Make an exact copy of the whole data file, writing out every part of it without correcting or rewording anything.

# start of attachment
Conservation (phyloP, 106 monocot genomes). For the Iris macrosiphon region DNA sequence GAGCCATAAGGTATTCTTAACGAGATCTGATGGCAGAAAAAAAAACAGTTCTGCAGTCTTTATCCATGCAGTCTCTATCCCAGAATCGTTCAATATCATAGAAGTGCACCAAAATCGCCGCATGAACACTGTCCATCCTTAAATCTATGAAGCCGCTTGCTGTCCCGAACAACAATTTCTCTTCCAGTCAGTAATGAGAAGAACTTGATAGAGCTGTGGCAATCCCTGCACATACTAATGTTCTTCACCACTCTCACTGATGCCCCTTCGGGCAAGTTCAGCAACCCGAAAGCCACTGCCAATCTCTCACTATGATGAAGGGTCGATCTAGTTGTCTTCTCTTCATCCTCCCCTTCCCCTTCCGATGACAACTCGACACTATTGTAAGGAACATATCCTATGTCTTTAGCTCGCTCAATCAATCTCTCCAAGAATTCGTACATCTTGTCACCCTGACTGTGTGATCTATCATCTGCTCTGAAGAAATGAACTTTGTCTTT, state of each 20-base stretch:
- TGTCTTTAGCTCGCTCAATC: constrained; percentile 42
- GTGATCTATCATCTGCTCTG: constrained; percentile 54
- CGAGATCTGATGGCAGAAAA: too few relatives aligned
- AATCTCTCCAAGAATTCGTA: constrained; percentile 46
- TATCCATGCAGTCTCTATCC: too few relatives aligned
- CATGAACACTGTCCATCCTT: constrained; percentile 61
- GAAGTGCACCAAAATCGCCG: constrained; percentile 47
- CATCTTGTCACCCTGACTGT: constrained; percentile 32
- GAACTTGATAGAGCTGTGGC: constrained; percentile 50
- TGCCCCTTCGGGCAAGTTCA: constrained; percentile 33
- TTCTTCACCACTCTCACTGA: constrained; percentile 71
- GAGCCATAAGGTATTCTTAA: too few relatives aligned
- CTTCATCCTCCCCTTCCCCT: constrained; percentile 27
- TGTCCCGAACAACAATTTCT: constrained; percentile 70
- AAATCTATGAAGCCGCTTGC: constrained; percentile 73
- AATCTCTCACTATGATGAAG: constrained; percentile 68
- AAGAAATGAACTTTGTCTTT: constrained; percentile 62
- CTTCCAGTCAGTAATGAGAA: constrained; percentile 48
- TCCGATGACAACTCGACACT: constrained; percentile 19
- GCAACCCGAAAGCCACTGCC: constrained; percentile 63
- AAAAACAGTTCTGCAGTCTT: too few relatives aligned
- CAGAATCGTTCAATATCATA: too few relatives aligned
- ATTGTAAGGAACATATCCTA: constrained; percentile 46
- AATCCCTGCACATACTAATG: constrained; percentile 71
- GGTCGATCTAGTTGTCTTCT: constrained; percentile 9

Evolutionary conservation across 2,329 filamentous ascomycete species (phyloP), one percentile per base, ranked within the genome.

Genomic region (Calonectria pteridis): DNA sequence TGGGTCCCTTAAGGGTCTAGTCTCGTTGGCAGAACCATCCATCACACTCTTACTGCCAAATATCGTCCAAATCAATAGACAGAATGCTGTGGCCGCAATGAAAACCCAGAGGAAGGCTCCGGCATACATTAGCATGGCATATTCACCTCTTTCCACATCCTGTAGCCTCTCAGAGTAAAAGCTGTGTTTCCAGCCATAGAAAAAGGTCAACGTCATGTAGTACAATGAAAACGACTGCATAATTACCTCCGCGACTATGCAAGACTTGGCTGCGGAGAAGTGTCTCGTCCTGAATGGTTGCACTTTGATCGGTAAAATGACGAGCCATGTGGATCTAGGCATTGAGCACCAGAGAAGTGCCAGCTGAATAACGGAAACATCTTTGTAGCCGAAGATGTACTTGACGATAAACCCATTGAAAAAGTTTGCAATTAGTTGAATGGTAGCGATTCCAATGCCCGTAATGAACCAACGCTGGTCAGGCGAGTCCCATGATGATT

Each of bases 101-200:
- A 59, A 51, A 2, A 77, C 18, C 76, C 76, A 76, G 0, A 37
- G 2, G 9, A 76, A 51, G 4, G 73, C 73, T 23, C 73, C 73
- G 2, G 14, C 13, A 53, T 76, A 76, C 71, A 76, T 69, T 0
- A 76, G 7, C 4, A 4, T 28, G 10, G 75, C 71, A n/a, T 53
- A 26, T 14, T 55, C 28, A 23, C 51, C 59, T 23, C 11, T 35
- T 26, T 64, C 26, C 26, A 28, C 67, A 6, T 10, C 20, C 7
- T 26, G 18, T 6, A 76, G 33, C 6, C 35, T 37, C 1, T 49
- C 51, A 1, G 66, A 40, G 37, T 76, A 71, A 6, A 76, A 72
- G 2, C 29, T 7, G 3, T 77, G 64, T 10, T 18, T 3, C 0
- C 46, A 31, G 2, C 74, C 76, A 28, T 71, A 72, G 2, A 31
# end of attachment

Conservation (phyloP, 106 monocot genomes). For the Iris macrosiphon region DNA sequence GAGCCATAAGGTATTCTTAACGAGATCTGATGGCAGAAAAAAAAACAGTTCTGCAGTCTTTATCCATGCAGTCTCTATCCCAGAATCGTTCAATATCATAGAAGTGCACCAAAATCGCCGCATGAACACTGTCCATCCTTAAATCTATGAAGCCGCTTGCTGTCCCGAACAACAATTTCTCTTCCAGTCAGTAATGAGAAGAACTTGATAGAGCTGTGGCAATCCCTGCACATACTAATGTTCTTCACCACTCTCACTGATGCCCCTTCGGGCAAGTTCAGCAACCCGAAAGCCACTGCCAATCTCTCACTATGATGAAGGGTCGATCTAGTTGTCTTCTCTTCATCCTCCCCTTCCCCTTCCGATGACAACTCGACACTATTGTAAGGAACATATCCTATGTCTTTAGCTCGCTCAATCAATCTCTCCAAGAATTCGTACATCTTGTCACCCTGACTGTGTGATCTATCATCTGCTCTGAAGAAATGAACTTTGTCTTT, state of each 20-base stretch:
- TGTCTTTAGCTCGCTCAATC: constrained; percentile 42
- GTGATCTATCATCTGCTCTG: constrained; percentile 54
- CGAGATCTGATGGCAGAAAA: too few relatives aligned
- AATCTCTCCAAGAATTCGTA: constrained; percentile 46
- TATCCATGCAGTCTCTATCC: too few relatives aligned
- CATGAACACTGTCCATCCTT: constrained; percentile 61
- GAAGTGCACCAAAATCGCCG: constrained; percentile 47
- CATCTTGTCACCCTGACTGT: constrained; percentile 32
- GAACTTGATAGAGCTGTGGC: constrained; percentile 50
- TGCCCCTTCGGGCAAGTTCA: constrained; percentile 33
- TTCTTCACCACTCTCACTGA: constrained; percentile 71
- GAGCCATAAGGTATTCTTAA: too few relatives aligned
- CTTCATCCTCCCCTTCCCCT: constrained; percentile 27
- TGTCCCGAACAACAATTTCT: constrained; percentile 70
- AAATCTATGAAGCCGCTTGC: constrained; percentile 73
- AATCTCTCACTATGATGAAG: constrained; percentile 68
- AAGAAATGAACTTTGTCTTT: constrained; percentile 62
- CTTCCAGTCAGTAATGAGAA: constrained; percentile 48
- TCCGATGACAACTCGACACT: constrained; percentile 19
- GCAACCCGAAAGCCACTGCC: constrained; percentile 63
- AAAAACAGTTCTGCAGTCTT: too few relatives aligned
- CAGAATCGTTCAATATCATA: too few relatives aligned
- ATTGTAAGGAACATATCCTA: constrained; percentile 46
- AATCCCTGCACATACTAATG: constrained; percentile 71
- GGTCGATCTAGTTGTCTTCT: constrained; percentile 9

Evolutionary conservation across 2,329 filamentous ascomycete species (phyloP), one percentile per base, ranked within the genome.

Genomic region (Calonectria pteridis): DNA sequence TGGGTCCCTTAAGGGTCTAGTCTCGTTGGCAGAACCATCCATCACACTCTTACTGCCAAATATCGTCCAAATCAATAGACAGAATGCTGTGGCCGCAATGAAAACCCAGAGGAAGGCTCCGGCATACATTAGCATGGCATATTCACCTCTTTCCACATCCTGTAGCCTCTCAGAGTAAAAGCTGTGTTTCCAGCCATAGAAAAAGGTCAACGTCATGTAGTACAATGAAAACGACTGCATAATTACCTCCGCGACTATGCAAGACTTGGCTGCGGAGAAGTGTCTCGTCCTGAATGGTTGCACTTTGATCGGTAAAATGACGAGCCATGTGGATCTAGGCATTGAGCACCAGAGAAGTGCCAGCTGAATAACGGAAACATCTTTGTAGCCGAAGATGTACTTGACGATAAACCCATTGAAAAAGTTTGCAATTAGTTGAATGGTAGCGATTCCAATGCCCGTAATGAACCAACGCTGGTCAGGCGAGTCCCATGATGATT

Each of bases 101-200:
- A 59, A 51, A 2, A 77, C 18, C 76, C 76, A 76, G 0, A 37
- G 2, G 9, A 76, A 51, G 4, G 73, C 73, T 23, C 73, C 73
- G 2, G 14, C 13, A 53, T 76, A 76, C 71, A 76, T 69, T 0
- A 76, G 7, C 4, A 4, T 28, G 10, G 75, C 71, A n/a, T 53
- A 26, T 14, T 55, C 28, A 23, C 51, C 59, T 23, C 11, T 35
- T 26, T 64, C 26, C 26, A 28, C 67, A 6, T 10, C 20, C 7
- T 26, G 18, T 6, A 76, G 33, C 6, C 35, T 37, C 1, T 49
- C 51, A 1, G 66, A 40, G 37, T 76, A 71, A 6, A 76, A 72
- G 2, C 29, T 7, G 3, T 77, G 64, T 10, T 18, T 3, C 0
- C 46, A 31, G 2, C 74, C 76, A 28, T 71, A 72, G 2, A 31